The next step of this divine Spirit's conviction is that which corresponds to the consciousness of sin, the dawning upon the darkened soul of the blessed sunrise of righteousness. The triple subjects of conviction must necessarily belong to the world of which our Lord is speaking. It must be the world that is convinced, and it must be the world's sin and the world's righteousness and the world's judgment of which my text speaks. How, then, can there follow on the conviction of sin as mine a conviction of righteousness as mine? I know but one way, ‘Not having mine own righteousness, which is of the law, but that which is of God through faith. When a man is convinced of sin, there will dawn upon the heart the wondrous thought that a righteousness may be his, given to him from above, which will sweep away all his sin and make him righteous as Christ is righteous. That conviction will never awake in its blessed and hope-giving power unless it be preceded by the other. It is of no use to exhibit medicine to a man who does not know himself diseased. It is of no use to talk about righteousness to a man who has not found himself to be a sinner. And it is of as little
use to talk to a man of sin unless you are ready to tell him of a righteousness that will cover all his sin. The one conviction without the other is misery, the second without the first is irrelevant and far away.
The world as a world has but dim and inadequate conceptions of what righteousness is. A Pharisee is its type, or a man that keeps a clean life in regard to great transgressions; a whited sepulchre of some sort or other. The world apart from Christ has but languid desires after even the poor righteousness that it understands, and the world apart from Christ is afflicted by a despairing scepticism as to the possibility of ever being righteous at all. And there are men listening to me now in every one of these three conditions-not caring to be righteous, not understanding what it is to be righteous, and cynically disbelieving that it is possible to be so. My brother, here comes the message to you-first, Thou art sinful; second, God's righteousness lies at thy side to take and wear if thou wilt.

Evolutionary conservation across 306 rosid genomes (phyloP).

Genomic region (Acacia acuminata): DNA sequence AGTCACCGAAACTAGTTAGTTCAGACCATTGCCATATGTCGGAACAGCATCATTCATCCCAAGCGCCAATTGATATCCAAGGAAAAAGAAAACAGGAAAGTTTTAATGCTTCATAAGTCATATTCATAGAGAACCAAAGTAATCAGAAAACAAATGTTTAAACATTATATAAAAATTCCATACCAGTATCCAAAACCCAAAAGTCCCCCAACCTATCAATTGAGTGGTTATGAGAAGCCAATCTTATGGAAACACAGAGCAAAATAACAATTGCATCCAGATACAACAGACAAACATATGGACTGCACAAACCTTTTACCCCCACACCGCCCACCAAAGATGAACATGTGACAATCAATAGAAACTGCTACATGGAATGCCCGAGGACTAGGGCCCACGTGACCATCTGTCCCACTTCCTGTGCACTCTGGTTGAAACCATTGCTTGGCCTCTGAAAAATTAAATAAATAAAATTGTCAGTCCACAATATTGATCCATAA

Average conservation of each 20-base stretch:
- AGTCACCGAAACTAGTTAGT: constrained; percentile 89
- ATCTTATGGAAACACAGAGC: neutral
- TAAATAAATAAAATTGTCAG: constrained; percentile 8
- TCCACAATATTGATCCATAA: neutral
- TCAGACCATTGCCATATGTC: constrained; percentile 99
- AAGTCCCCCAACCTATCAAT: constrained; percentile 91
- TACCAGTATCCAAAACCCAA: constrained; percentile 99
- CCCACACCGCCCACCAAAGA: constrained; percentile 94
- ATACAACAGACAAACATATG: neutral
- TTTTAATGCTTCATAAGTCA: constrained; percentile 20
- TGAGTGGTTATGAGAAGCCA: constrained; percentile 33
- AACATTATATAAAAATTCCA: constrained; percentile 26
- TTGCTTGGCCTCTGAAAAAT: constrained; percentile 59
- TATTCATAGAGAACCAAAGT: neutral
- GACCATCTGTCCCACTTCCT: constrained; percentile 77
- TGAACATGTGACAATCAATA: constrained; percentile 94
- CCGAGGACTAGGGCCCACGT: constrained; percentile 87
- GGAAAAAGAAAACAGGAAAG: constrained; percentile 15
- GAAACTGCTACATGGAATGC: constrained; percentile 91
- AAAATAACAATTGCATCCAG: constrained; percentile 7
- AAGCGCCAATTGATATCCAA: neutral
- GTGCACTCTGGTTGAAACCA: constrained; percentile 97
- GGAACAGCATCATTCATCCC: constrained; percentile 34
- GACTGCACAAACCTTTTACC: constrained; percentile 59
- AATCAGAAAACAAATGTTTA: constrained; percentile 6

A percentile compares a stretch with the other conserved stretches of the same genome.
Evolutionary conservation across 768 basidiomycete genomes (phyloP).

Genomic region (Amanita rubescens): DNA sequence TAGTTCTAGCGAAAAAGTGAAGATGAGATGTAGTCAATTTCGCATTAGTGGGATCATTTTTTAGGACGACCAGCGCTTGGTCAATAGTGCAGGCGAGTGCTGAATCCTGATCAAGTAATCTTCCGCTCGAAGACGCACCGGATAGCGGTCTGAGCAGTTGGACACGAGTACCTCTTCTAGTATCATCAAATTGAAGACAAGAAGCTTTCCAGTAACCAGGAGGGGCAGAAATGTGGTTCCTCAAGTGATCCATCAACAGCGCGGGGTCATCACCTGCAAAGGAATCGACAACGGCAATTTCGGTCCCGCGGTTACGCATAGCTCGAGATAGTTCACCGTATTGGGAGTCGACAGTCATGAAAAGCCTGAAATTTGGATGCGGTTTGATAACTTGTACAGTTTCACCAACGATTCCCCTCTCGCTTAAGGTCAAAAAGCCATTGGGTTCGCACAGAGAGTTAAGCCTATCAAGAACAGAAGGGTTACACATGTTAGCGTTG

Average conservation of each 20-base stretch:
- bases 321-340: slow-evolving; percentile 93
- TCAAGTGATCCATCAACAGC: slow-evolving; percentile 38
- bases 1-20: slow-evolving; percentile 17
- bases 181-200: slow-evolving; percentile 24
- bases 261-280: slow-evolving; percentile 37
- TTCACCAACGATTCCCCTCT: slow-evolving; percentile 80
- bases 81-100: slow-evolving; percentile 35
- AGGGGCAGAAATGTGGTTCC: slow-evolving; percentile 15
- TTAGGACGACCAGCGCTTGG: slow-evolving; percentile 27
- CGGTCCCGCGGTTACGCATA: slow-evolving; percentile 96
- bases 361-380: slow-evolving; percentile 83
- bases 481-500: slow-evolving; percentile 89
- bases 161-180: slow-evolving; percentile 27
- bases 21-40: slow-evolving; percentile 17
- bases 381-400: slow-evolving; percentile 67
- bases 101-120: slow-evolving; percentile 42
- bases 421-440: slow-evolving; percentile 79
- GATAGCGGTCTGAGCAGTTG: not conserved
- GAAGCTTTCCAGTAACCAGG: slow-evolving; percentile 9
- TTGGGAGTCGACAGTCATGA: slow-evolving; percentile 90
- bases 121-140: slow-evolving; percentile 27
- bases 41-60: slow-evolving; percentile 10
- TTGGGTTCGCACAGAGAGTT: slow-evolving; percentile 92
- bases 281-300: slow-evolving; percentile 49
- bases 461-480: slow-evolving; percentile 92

The last of these triple convictions is ‘judgment.' If there be in the world these two things both operating, sin and righteousness, and if the two come together, what then? If there is to be a collision, as there must be, which will go down? Christ tells us that this divine Spirit will teach us that righteousness will triumph over sin, and that there will be a judgment which will destroy that which is the weaker, though it seems the stronger. Now I take it that the judgment which is spoken about here is not merely a future retribution beyond the grave, but that, whilst that is included, and is the principal part of the idea, we are always to regard the judgment of the hereafter as being prepared for by the continual judgment here.
And so there are two thoughts, a blessed one and & terrible one, wrapped up in that word-a blessed thought for us sinful men, inasmuch as we may be sure that the divine righteousness, which is given to us, will judge us and separate us day by day from our sins; and a terrible thought, inasmuch as if I, a sinful man, do not make friends with and ally myself to the divine righteousness which is proffered to me, I shall one day have to front it on the other side of the flood, when the contact must necessarily be to me destruction.
Time does not allow me to dwell upon these solemn matters as I fain would, but let me gather all I have been feebly trying to say to you now into one sentence. This threefold conviction, in conscience, understanding, and heart, of sin which is mine, of righteousness which may be mine, and of judgment which must be minethis threefold conviction is that which makes the world into a Church. It is the message of Christianity to each of us. How do you stand to it? Do you hearken to the Spirit who is striving to convince you of these? Or do you gather yourselves together into an obstinate, close-knit unbelief, or a loose-knit indifference which is as impenetrable ? Beware that you resist not the Spirit of God!
THE CONVICTING FACTS
Of sin, because they believe not on Me; Of righteousness, because I go to My Father, and ye see Me no more; Of judgment, because the prince of this world is judged.'-JOHN xvi. 9-11.
Our Lord has just been telling His disciples how He will equip them, as His champions, for their conflict with the world. A divine Spirit is coming to them who will work in them and through them; and by